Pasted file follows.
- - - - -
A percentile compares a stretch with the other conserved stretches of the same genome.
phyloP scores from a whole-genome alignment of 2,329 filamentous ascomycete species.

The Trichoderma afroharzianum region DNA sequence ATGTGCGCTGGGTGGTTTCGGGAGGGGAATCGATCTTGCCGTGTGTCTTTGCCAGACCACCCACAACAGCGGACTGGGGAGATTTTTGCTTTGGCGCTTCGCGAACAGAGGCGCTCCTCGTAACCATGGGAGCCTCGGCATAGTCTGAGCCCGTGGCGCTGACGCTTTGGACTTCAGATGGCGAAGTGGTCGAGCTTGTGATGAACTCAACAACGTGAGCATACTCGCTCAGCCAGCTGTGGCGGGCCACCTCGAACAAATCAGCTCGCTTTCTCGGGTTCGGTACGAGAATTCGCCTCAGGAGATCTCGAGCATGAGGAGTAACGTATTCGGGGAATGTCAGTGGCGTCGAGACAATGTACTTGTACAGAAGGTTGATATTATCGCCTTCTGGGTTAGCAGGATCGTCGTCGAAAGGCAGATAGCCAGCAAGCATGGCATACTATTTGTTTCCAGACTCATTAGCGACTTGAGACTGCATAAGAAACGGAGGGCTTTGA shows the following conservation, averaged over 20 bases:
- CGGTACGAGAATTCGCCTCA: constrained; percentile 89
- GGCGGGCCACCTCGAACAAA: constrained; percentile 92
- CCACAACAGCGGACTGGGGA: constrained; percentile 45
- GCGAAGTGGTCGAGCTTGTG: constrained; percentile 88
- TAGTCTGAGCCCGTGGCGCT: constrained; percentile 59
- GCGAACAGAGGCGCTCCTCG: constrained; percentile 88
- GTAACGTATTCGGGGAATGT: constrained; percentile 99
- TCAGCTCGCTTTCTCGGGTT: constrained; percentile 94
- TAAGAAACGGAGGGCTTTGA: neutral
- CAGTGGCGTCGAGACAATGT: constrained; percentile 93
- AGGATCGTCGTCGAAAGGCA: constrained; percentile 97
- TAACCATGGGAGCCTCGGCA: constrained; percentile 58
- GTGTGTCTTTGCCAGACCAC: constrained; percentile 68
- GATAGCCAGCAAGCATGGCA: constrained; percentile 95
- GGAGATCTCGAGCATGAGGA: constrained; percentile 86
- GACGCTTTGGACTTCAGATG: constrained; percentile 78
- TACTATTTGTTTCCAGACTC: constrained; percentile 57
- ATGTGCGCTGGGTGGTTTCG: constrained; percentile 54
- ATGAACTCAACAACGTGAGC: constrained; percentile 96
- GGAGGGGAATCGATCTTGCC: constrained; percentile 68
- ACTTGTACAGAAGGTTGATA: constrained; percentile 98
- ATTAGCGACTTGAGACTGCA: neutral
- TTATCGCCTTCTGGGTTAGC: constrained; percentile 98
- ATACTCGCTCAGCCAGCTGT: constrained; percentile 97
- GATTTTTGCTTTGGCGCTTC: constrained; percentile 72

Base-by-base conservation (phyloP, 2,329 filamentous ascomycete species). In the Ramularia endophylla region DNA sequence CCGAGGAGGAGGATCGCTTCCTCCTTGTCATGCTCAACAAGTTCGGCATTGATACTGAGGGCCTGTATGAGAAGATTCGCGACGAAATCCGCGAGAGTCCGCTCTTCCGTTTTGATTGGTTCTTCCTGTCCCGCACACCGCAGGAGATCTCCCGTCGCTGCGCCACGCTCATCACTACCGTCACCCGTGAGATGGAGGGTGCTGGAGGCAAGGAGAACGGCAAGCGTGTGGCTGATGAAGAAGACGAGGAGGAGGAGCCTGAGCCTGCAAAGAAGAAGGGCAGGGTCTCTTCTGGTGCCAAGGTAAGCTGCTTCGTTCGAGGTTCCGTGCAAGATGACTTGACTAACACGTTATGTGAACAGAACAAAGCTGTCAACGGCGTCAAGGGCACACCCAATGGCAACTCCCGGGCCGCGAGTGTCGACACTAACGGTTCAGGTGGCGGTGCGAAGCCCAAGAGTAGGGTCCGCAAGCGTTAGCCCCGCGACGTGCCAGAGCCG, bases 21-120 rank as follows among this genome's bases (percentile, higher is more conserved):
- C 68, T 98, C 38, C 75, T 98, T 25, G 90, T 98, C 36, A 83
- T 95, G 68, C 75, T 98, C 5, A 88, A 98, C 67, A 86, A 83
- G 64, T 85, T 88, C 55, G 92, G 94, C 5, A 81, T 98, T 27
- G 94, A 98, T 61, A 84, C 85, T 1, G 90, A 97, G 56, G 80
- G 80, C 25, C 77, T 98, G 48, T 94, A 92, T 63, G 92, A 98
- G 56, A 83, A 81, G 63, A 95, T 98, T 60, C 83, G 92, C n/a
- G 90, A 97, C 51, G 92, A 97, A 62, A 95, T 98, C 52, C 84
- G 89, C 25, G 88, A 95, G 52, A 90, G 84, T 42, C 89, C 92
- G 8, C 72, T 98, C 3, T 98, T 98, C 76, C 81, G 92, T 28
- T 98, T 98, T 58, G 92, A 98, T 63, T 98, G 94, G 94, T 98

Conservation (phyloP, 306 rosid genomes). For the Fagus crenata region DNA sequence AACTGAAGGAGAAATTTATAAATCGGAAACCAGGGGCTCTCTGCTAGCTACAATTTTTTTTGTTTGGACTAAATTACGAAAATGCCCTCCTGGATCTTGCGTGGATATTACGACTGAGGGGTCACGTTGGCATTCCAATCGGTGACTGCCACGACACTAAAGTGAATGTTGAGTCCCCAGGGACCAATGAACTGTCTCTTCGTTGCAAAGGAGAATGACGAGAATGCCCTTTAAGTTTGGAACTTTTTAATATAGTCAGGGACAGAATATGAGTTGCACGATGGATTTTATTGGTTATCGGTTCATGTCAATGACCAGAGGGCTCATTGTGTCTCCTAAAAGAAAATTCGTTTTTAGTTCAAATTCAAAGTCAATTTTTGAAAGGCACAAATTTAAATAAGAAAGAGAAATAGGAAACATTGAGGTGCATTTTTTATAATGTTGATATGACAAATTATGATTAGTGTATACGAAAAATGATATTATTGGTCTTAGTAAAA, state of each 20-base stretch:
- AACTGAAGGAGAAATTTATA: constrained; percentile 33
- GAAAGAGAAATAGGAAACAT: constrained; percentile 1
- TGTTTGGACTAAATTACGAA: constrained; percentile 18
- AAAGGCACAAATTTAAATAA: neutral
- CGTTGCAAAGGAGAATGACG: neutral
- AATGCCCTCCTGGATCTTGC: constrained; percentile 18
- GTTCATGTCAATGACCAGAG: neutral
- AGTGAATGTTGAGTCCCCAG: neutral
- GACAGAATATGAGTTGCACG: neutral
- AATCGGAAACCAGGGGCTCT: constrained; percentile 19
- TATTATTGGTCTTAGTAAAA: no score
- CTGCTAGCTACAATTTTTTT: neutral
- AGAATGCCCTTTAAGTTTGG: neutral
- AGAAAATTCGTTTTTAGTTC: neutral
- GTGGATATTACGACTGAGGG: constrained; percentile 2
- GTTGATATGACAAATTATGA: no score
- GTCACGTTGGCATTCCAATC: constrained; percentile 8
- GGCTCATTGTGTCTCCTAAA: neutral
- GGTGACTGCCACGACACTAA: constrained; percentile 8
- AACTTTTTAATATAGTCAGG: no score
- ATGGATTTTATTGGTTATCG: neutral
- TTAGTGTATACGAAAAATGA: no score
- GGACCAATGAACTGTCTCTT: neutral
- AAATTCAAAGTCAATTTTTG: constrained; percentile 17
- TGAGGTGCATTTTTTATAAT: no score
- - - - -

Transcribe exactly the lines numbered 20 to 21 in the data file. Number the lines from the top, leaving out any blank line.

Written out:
- TACTATTTGTTTCCAGACTC: constrained; percentile 57
- ATGTGCGCTGGGTGGTTTCG: constrained; percentile 54